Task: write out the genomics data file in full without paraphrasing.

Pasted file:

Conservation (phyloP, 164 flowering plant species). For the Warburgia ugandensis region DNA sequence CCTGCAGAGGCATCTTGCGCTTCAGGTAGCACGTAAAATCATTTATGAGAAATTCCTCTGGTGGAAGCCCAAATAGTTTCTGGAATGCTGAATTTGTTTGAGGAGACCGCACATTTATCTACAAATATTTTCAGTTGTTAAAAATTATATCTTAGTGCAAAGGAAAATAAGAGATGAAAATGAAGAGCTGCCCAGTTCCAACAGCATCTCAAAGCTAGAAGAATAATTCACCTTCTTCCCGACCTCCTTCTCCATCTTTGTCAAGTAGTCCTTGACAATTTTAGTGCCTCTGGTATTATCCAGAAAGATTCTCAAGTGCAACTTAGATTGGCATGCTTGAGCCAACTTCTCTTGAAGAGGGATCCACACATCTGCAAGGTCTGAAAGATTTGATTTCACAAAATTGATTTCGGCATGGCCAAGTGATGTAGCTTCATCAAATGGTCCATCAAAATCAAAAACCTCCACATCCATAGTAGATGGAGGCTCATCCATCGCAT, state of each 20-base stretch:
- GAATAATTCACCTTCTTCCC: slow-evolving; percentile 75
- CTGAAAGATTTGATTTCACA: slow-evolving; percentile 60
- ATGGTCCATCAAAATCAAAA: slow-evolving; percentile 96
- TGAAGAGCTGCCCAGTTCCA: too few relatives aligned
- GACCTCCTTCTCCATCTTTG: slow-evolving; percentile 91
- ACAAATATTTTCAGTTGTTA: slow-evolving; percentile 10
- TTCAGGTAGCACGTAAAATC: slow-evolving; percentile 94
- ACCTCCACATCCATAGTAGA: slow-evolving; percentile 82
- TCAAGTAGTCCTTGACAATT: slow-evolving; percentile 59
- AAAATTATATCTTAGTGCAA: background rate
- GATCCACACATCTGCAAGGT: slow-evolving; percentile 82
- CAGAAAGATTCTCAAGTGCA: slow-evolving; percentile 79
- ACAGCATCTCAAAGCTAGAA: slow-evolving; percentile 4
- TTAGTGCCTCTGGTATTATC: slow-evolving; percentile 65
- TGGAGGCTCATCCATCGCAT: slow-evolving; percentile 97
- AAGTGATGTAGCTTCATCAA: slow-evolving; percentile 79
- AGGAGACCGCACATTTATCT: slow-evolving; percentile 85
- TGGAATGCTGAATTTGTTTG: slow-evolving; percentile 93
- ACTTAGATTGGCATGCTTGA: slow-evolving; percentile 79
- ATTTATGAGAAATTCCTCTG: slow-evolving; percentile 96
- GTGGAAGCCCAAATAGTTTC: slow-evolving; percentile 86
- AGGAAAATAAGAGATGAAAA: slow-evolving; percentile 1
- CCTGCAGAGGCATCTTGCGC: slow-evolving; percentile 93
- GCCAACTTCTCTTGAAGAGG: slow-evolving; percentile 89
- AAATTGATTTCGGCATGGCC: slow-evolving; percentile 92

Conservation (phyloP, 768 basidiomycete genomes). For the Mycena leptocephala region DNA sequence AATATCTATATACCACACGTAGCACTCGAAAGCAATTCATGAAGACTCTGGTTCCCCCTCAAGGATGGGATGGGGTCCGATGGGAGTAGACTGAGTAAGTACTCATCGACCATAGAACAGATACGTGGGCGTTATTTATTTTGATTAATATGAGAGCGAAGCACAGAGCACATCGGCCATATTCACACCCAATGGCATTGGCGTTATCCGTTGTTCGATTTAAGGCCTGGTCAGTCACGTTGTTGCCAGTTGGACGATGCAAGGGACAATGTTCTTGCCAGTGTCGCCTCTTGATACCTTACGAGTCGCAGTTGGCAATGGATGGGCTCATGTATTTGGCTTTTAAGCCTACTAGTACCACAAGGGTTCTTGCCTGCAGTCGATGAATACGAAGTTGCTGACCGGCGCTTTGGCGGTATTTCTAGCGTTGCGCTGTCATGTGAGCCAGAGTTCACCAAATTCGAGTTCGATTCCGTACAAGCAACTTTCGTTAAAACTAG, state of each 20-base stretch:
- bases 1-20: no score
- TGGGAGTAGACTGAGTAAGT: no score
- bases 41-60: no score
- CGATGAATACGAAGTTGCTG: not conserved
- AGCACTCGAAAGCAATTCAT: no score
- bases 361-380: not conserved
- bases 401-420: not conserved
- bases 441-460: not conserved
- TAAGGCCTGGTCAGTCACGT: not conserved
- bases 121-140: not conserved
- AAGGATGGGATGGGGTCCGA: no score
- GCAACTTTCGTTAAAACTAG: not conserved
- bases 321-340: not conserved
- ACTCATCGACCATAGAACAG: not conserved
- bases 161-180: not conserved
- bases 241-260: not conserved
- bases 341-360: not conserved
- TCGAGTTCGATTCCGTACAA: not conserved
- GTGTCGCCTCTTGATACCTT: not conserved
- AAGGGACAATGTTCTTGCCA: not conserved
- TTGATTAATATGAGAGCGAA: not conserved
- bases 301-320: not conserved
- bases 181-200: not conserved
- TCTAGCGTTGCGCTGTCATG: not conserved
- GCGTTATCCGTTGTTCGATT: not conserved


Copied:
Conservation (phyloP, 164 flowering plant species). For the Warburgia ugandensis region DNA sequence CCTGCAGAGGCATCTTGCGCTTCAGGTAGCACGTAAAATCATTTATGAGAAATTCCTCTGGTGGAAGCCCAAATAGTTTCTGGAATGCTGAATTTGTTTGAGGAGACCGCACATTTATCTACAAATATTTTCAGTTGTTAAAAATTATATCTTAGTGCAAAGGAAAATAAGAGATGAAAATGAAGAGCTGCCCAGTTCCAACAGCATCTCAAAGCTAGAAGAATAATTCACCTTCTTCCCGACCTCCTTCTCCATCTTTGTCAAGTAGTCCTTGACAATTTTAGTGCCTCTGGTATTATCCAGAAAGATTCTCAAGTGCAACTTAGATTGGCATGCTTGAGCCAACTTCTCTTGAAGAGGGATCCACACATCTGCAAGGTCTGAAAGATTTGATTTCACAAAATTGATTTCGGCATGGCCAAGTGATGTAGCTTCATCAAATGGTCCATCAAAATCAAAAACCTCCACATCCATAGTAGATGGAGGCTCATCCATCGCAT, state of each 20-base stretch:
- GAATAATTCACCTTCTTCCC: slow-evolving; percentile 75
- CTGAAAGATTTGATTTCACA: slow-evolving; percentile 60
- ATGGTCCATCAAAATCAAAA: slow-evolving; percentile 96
- TGAAGAGCTGCCCAGTTCCA: too few relatives aligned
- GACCTCCTTCTCCATCTTTG: slow-evolving; percentile 91
- ACAAATATTTTCAGTTGTTA: slow-evolving; percentile 10
- TTCAGGTAGCACGTAAAATC: slow-evolving; percentile 94
- ACCTCCACATCCATAGTAGA: slow-evolving; percentile 82
- TCAAGTAGTCCTTGACAATT: slow-evolving; percentile 59
- AAAATTATATCTTAGTGCAA: background rate
- GATCCACACATCTGCAAGGT: slow-evolving; percentile 82
- CAGAAAGATTCTCAAGTGCA: slow-evolving; percentile 79
- ACAGCATCTCAAAGCTAGAA: slow-evolving; percentile 4
- TTAGTGCCTCTGGTATTATC: slow-evolving; percentile 65
- TGGAGGCTCATCCATCGCAT: slow-evolving; percentile 97
- AAGTGATGTAGCTTCATCAA: slow-evolving; percentile 79
- AGGAGACCGCACATTTATCT: slow-evolving; percentile 85
- TGGAATGCTGAATTTGTTTG: slow-evolving; percentile 93
- ACTTAGATTGGCATGCTTGA: slow-evolving; percentile 79
- ATTTATGAGAAATTCCTCTG: slow-evolving; percentile 96
- GTGGAAGCCCAAATAGTTTC: slow-evolving; percentile 86
- AGGAAAATAAGAGATGAAAA: slow-evolving; percentile 1
- CCTGCAGAGGCATCTTGCGC: slow-evolving; percentile 93
- GCCAACTTCTCTTGAAGAGG: slow-evolving; percentile 89
- AAATTGATTTCGGCATGGCC: slow-evolving; percentile 92

Conservation (phyloP, 768 basidiomycete genomes). For the Mycena leptocephala region DNA sequence AATATCTATATACCACACGTAGCACTCGAAAGCAATTCATGAAGACTCTGGTTCCCCCTCAAGGATGGGATGGGGTCCGATGGGAGTAGACTGAGTAAGTACTCATCGACCATAGAACAGATACGTGGGCGTTATTTATTTTGATTAATATGAGAGCGAAGCACAGAGCACATCGGCCATATTCACACCCAATGGCATTGGCGTTATCCGTTGTTCGATTTAAGGCCTGGTCAGTCACGTTGTTGCCAGTTGGACGATGCAAGGGACAATGTTCTTGCCAGTGTCGCCTCTTGATACCTTACGAGTCGCAGTTGGCAATGGATGGGCTCATGTATTTGGCTTTTAAGCCTACTAGTACCACAAGGGTTCTTGCCTGCAGTCGATGAATACGAAGTTGCTGACCGGCGCTTTGGCGGTATTTCTAGCGTTGCGCTGTCATGTGAGCCAGAGTTCACCAAATTCGAGTTCGATTCCGTACAAGCAACTTTCGTTAAAACTAG, state of each 20-base stretch:
- bases 1-20: no score
- TGGGAGTAGACTGAGTAAGT: no score
- bases 41-60: no score
- CGATGAATACGAAGTTGCTG: not conserved
- AGCACTCGAAAGCAATTCAT: no score
- bases 361-380: not conserved
- bases 401-420: not conserved
- bases 441-460: not conserved
- TAAGGCCTGGTCAGTCACGT: not conserved
- bases 121-140: not conserved
- AAGGATGGGATGGGGTCCGA: no score
- GCAACTTTCGTTAAAACTAG: not conserved
- bases 321-340: not conserved
- ACTCATCGACCATAGAACAG: not conserved
- bases 161-180: not conserved
- bases 241-260: not conserved
- bases 341-360: not conserved
- TCGAGTTCGATTCCGTACAA: not conserved
- GTGTCGCCTCTTGATACCTT: not conserved
- AAGGGACAATGTTCTTGCCA: not conserved
- TTGATTAATATGAGAGCGAA: not conserved
- bases 301-320: not conserved
- bases 181-200: not conserved
- TCTAGCGTTGCGCTGTCATG: not conserved
- GCGTTATCCGTTGTTCGATT: not conserved